Announcing Timelapse.jl – frame interpolation for timelapse photography

A few years ago I wrote a python utility for interpolating a greater number of frames from a smaller set, for use in timelapse video/photography.

Recently, I’ve been trying to learn Julia. As a small challenge – to fulfil a potential forthcoming need – and because it claimed to be quite a fast language – I’ve rewritten the core of the script.

It’s quite refreshing – none of the gratuitous OO classes I had to create with Python, just a couple of functions to do the essential interpolation. And watching the output frames flash by… it’s pretty nippy, too.

It doesn’t yet support EXIF directly, nor can it modify images directly on the fly, but if you want to have a play then go download it from Github

The Hermitage

A small selection of photos from The Hermitage near Dunkeld: some experiments with tree filigree – appreciating the patterns of tree branches and twigs lightly silhouetted against the sky – and the Black Linn waterfall as the River Braan flows through a gorge (some obligatory long-exposure work too, of course).

I met a gorgeous collie-x-lurcher on the way out of the carpark; the mud instantly went to trouser-pocket level and I didn’t care a jot, the merely 4-month-old wee dog was so overjoyed to see everyone.

Quite a nice place to walk in the woods of an afternoon!

Golden Hour

Sometimes, when the golden hour starts immediately after work finishes for the day, one just has to go for a drive around the middle of nowhere in Perthshire. A couple of weeks ago, I stumbled across this scene along the back-road from Forgandenny to Glenfarg and was taken by the light on the undulating lines of the landscape.

I thought it interesting to compare it both in black & white versus colour, although both are a little more strongly processed than my usual taste.


How I Voted…


It’s the orthogonal thoughts that caught my eye, so to speak.

The trees still stand. I mean, the town still stands – apart from one tent in the very middle of the pedestrian area, I saw no more campaigning.


Yes & No placards reside side by side, as do their representatives, chatting together outside the polling station.


The Church is open for business, contemplation, prayer, stillness.


Now to sit back and wait patiently. Quid sit futurum cras, fuge quaerere.

Now, who’s going to clean up all the litter?

How I’ll be Voting

indyref-poll-cardIndividually. I hold the idea of nationality very loosely: it sometimes applies but does not define.  I rate people trying to live their lives far higher than the games of politicians playing nations.

Thoughtfully. Manifestos have been read; factors – economic, political, constitutional, cultural, socially – considered, their importances determined;  a decision has been reached.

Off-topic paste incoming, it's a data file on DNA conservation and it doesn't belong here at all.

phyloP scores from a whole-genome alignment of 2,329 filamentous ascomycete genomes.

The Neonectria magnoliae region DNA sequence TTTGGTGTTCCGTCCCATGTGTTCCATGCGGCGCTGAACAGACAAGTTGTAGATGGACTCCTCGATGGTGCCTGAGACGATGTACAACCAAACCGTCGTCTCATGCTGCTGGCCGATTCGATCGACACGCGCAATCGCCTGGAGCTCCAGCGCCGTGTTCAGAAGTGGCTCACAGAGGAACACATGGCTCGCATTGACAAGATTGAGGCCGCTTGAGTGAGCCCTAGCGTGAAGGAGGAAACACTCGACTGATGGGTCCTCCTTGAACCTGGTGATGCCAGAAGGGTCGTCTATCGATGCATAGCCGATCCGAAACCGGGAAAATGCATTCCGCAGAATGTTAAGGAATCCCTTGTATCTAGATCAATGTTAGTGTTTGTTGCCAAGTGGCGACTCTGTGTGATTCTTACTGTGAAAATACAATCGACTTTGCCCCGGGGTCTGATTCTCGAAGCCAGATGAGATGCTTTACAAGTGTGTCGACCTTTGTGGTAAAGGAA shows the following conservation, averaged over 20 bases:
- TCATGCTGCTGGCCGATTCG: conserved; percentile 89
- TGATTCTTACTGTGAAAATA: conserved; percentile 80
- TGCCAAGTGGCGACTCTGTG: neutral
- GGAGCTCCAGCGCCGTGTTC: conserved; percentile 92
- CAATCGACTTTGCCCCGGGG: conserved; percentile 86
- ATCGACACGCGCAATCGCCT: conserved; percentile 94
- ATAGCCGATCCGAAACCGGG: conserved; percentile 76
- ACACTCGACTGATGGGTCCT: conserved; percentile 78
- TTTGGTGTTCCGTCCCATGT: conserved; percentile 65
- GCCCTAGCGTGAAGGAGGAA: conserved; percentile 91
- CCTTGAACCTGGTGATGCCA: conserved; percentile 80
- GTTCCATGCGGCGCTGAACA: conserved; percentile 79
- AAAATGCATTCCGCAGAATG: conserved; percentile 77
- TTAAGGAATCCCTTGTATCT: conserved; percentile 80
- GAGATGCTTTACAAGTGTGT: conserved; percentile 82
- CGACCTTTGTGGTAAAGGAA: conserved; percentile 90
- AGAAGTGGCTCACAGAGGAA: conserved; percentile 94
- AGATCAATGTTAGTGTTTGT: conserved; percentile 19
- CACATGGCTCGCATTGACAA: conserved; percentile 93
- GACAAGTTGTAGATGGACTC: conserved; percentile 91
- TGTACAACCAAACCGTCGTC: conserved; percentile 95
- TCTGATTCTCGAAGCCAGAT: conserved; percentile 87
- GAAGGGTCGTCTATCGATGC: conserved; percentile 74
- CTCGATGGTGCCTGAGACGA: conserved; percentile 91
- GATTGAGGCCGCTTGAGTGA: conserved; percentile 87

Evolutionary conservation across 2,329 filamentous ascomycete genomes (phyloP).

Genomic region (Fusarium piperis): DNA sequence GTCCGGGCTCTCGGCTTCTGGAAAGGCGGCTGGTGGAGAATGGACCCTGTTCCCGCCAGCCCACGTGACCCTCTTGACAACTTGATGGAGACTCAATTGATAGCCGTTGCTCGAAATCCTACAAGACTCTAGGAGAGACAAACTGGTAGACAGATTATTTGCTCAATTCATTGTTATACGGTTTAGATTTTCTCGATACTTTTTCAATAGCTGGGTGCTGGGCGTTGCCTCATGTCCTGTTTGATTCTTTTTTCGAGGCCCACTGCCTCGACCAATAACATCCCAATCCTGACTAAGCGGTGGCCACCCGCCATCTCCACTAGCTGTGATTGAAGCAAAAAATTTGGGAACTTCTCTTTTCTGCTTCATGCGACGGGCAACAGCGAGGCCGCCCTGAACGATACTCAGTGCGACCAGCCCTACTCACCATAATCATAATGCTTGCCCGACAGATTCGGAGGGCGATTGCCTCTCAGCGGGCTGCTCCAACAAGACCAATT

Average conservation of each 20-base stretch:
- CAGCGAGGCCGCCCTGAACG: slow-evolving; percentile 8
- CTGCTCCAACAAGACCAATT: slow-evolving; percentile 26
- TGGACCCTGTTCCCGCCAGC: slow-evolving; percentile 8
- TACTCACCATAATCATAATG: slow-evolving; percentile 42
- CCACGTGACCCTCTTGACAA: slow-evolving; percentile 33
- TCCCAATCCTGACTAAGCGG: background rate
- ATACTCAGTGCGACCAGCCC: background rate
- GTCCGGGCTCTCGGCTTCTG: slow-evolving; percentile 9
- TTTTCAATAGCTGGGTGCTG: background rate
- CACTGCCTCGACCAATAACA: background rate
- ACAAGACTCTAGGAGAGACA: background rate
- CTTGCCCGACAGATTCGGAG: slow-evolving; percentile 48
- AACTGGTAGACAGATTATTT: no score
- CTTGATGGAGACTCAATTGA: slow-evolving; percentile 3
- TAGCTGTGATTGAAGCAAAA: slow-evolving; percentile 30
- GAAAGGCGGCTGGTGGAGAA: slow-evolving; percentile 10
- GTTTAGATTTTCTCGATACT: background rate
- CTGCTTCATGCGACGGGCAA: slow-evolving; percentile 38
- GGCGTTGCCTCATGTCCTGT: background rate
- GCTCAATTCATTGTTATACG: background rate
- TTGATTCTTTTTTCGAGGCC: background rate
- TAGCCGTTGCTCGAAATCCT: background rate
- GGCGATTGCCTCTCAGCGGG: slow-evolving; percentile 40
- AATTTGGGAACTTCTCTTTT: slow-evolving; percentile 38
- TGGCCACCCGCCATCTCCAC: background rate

Carefully. The way things are looking,  half the population is likely to be upset whatever happens. There will be a need to restore peace.

Independently. The presentation of the campaigns as a bickering of two opposing factions has not been attractive. First the reasoning and decision, then the labelling with political ideology (or preferably not at all).

Proudly. It has not been an easy summer, and getting to the stage of holding this poll-card in my hands has taken considerably more organization than intended.

Humbly. I am glad to have a voice in the running of the land I call home.

Cauldron Falls, West Burton

One of my favoured parts of North Yorkshire’s scenery is the well-known waterfall at West Burton. Always good for a bit of classical landscape photography, exploring both context and closeup (“intimate landscape”); it’s also quite fun to compare with other people’s views of the same location, although I envy anyone who manages to get good light in such a location.

The Uses of Karst Landscape

Karst topography is a landscape formed from the dissolution of soluble rocks such as limestone, dolomite, and gypsum, characterised by underground drainage systems with sinkholes, dolines and caves and other features typical of such erosion.

A few weeks ago, Dad and I went for a drive around North Yorkshire, most particularly to the Butter Tubs – named either because they look like butter-tubs, or for the story that travellers used them to keep tubs of butter cool. They takes the form of a noteworthy (and mildly scary) pattern of crevices in the limestone about 20-25m deep, where the softer limestone rock of Hood Rigg has eroded away. The surrounding landscape affords a pleasant view where the Cliff Beck wends its way between the hills of Thwaite Common and Muker Common.

Plus the area was humourously(?) known as “Cote du Buttertubs” in the 2014 Tour de France that started in Yorkshire.